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Missouri Supreme Court examines lawsuit over House map

Monday, February 27, 2012 | 9:40 p.m. CST

JEFFERSON CITY — Population requirements for new Missouri House districts drew attention Monday during the most recent round of legal fighting over the state's redistricting process.

The Missouri Supreme Court heard arguments over a lawsuit that contends the new map for the 163-district Missouri House violates requirements for districts to have similar populations and be contiguous and compact. The suit also argues that a special commission of six appellate judges responsible for drawing the map violated Missouri's open meetings law by not providing notice of meetings and then holding at least three private discussions.

It is the most recent case to come before the Supreme Court related to Missouri's redistricting process. The high court in January ordered further legal review of congressional districts and rejected new state Senate districts. The court also heard a second round of arguments earlier this month in two congressional redistricting cases and has not yet ruled.

Congressional and state legislative districts were redrawn based upon population changes from the 2010 census.

Arguments Monday focused on new Missouri House districts that were developed by a panel of six appeals court judges after a bipartisan commission deadlocked this past summer. The Missouri Constitution calls for dividing the state's population by the 163 available seats and drawing each district so the population "shall, as nearly as possible, equal that figure." It also calls for each district to be "composed of contiguous territory as compact as may be."

Attorney Paul Wilson, who is representing a bipartisan group that includes two former state lawmakers in the legal challenge, said the requirements were violated. Wilson said the state constitution sets a standard for population equality "that is as close as possible to perfection" and that it should be the top priority in redrawing districts.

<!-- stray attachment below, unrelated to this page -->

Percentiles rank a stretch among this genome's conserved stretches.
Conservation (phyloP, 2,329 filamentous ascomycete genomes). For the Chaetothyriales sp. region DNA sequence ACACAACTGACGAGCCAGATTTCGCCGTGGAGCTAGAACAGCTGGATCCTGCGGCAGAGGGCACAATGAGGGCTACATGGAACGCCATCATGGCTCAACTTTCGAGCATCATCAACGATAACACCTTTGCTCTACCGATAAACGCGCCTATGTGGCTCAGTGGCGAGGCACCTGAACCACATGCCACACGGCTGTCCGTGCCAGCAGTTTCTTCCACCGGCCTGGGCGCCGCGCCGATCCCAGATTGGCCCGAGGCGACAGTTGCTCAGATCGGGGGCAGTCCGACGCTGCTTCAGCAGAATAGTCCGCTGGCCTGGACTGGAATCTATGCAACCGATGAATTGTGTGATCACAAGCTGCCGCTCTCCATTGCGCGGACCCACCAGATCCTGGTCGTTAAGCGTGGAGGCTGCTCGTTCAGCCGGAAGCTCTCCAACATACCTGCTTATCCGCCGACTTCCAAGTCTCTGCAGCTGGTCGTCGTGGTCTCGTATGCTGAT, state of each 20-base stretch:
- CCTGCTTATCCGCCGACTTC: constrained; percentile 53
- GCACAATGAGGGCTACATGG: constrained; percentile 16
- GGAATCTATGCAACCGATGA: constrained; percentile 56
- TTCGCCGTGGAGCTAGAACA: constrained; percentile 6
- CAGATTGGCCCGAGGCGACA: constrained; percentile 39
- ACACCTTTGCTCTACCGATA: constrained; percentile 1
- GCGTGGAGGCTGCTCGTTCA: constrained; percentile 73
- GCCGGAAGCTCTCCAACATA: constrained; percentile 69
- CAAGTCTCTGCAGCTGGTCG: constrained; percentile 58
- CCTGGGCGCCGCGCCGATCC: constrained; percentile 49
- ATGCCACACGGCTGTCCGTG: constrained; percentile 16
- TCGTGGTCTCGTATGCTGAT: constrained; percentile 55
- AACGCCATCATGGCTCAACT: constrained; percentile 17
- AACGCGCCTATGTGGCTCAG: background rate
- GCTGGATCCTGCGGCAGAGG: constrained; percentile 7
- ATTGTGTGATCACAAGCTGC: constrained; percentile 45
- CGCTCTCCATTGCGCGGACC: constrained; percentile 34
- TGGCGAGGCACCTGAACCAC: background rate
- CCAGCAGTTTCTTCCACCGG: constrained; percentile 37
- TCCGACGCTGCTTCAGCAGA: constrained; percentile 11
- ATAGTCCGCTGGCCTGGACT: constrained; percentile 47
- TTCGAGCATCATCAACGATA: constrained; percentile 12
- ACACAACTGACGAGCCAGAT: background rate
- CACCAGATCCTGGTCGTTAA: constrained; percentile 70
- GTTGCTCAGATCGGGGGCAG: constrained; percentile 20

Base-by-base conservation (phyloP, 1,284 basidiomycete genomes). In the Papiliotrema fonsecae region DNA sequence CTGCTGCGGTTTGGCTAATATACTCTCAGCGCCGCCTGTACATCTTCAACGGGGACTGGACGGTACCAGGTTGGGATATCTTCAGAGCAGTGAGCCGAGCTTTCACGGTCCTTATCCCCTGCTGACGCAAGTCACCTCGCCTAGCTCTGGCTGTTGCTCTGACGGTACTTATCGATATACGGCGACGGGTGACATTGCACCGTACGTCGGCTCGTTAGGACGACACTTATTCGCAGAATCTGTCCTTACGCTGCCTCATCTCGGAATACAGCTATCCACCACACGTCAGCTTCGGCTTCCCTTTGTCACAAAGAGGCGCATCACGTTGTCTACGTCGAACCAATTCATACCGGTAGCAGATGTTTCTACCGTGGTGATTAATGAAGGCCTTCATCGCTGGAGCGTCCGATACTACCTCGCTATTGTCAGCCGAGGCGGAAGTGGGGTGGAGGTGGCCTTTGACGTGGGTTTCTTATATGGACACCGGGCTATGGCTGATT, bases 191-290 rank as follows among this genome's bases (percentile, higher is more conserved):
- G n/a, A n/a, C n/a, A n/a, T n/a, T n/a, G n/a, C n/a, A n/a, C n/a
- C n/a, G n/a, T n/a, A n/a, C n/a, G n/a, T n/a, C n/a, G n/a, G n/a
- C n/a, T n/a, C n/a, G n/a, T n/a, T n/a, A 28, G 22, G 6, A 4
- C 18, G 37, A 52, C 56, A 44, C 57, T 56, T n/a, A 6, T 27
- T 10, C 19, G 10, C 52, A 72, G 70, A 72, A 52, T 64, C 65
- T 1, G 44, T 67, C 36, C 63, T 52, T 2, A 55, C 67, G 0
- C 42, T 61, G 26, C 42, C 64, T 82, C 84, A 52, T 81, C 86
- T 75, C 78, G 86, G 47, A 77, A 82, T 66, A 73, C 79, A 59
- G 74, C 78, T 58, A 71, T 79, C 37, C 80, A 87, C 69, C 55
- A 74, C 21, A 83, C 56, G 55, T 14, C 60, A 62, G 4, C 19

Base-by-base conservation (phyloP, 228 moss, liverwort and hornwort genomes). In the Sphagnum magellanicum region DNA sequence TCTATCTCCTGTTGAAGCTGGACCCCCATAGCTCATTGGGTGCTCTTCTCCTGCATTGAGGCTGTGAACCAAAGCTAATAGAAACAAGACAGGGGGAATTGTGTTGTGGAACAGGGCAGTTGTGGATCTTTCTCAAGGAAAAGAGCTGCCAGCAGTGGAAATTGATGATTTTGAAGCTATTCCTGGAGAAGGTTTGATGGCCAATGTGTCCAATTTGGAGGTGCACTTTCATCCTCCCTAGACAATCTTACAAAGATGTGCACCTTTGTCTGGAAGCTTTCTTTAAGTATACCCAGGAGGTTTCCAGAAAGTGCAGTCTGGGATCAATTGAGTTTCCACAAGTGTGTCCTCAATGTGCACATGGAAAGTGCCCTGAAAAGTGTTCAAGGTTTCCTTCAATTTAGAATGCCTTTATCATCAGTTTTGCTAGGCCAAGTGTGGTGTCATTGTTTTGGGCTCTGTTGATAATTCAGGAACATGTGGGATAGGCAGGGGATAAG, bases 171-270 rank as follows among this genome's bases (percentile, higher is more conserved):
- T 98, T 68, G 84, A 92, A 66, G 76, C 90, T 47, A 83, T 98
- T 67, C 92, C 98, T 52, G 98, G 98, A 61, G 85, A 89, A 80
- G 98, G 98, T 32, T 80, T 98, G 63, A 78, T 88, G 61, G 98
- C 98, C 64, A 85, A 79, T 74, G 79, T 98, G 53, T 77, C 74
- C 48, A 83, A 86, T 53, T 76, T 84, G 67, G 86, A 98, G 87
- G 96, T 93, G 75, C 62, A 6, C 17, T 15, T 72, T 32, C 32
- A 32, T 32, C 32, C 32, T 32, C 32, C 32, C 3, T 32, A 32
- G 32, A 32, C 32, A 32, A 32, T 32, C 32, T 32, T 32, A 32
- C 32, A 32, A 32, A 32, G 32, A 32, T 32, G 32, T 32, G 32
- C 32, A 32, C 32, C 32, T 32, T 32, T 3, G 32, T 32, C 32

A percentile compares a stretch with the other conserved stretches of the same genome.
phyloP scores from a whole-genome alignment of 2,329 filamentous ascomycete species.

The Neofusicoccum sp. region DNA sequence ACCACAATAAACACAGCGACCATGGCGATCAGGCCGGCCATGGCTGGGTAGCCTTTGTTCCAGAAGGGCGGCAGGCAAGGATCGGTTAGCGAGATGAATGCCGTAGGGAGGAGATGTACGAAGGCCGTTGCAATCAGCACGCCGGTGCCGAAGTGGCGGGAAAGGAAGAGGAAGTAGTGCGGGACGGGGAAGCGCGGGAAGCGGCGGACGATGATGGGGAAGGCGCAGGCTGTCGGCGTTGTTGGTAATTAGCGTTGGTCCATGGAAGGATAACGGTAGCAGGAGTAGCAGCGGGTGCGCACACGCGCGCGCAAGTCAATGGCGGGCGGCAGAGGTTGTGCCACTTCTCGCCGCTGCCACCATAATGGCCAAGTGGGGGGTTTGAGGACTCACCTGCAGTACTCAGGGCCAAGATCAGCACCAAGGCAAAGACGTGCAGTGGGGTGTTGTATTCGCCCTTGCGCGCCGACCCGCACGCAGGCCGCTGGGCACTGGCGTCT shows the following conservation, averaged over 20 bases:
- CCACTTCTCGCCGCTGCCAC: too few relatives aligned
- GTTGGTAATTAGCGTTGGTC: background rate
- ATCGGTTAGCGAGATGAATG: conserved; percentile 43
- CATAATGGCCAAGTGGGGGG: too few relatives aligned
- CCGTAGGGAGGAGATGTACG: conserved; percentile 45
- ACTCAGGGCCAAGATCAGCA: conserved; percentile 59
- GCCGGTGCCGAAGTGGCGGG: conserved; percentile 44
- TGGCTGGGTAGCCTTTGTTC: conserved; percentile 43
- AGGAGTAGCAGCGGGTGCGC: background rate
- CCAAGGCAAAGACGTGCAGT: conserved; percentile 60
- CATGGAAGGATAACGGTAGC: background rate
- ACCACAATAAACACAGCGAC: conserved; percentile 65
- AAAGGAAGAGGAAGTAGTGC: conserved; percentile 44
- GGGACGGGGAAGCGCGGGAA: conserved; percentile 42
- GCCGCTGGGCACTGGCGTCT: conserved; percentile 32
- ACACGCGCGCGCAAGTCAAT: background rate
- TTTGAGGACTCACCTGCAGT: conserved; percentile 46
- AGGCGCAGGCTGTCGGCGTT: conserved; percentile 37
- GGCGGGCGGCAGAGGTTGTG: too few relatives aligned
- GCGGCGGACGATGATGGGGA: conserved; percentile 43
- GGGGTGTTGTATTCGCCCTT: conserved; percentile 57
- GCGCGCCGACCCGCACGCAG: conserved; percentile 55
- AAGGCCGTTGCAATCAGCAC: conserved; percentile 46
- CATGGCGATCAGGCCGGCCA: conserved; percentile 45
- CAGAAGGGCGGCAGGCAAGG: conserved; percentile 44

When asked what degree of population differences should be allowed, Wilson did not offer a specific number. He said it should be less than what is in the current map and established by the courts over time.

"You can't make a rule from one data point," he said. "You've got to plot several data points before you can articulate a rule."

The ideal population for each state House district is 36,742, and the new map has districts that range in population from a low of 35,303 residents in northeast Missouri's 4th District to a high of 38,170 residents in the 63rd District, which covers part of St. Charles and Warren counties. That means the standard deviation is 7.8 percent.

The House redistricting plan was defended by the Missouri attorney general's office and by a private attorney representing several current Republican House members who intervened in the case.

State Solicitor General James Layton said in his written argument submitted to the Supreme Court that federal courts have accepted state legislative districts with population differences of less than 10 percent so long as there is not proof of intentional discrimination. Layton said during arguments Monday the high court should consider what additional factors besides equal population, compactness and contiguity can be considered in setting new legislative boundaries.

Robert Hess, an attorney representing the lawmakers, said those challenging the new House map did not prove their case because they did not show alternatives that complied with state and federal requirements. Hess said alternative maps did not show evidence of compliance with voting protections for minorities.

"You can't just move those lines around without knowing who lives there," Hess told the Supreme Court.

The case attracted particular attention with arguments running longer than is typical for the Supreme Court. Watching from a largely full public gallery was Missouri Attorney General Chris Koster and former Democratic lawmaker Joan Bray, who is among the plaintiffs challenging the House districts.


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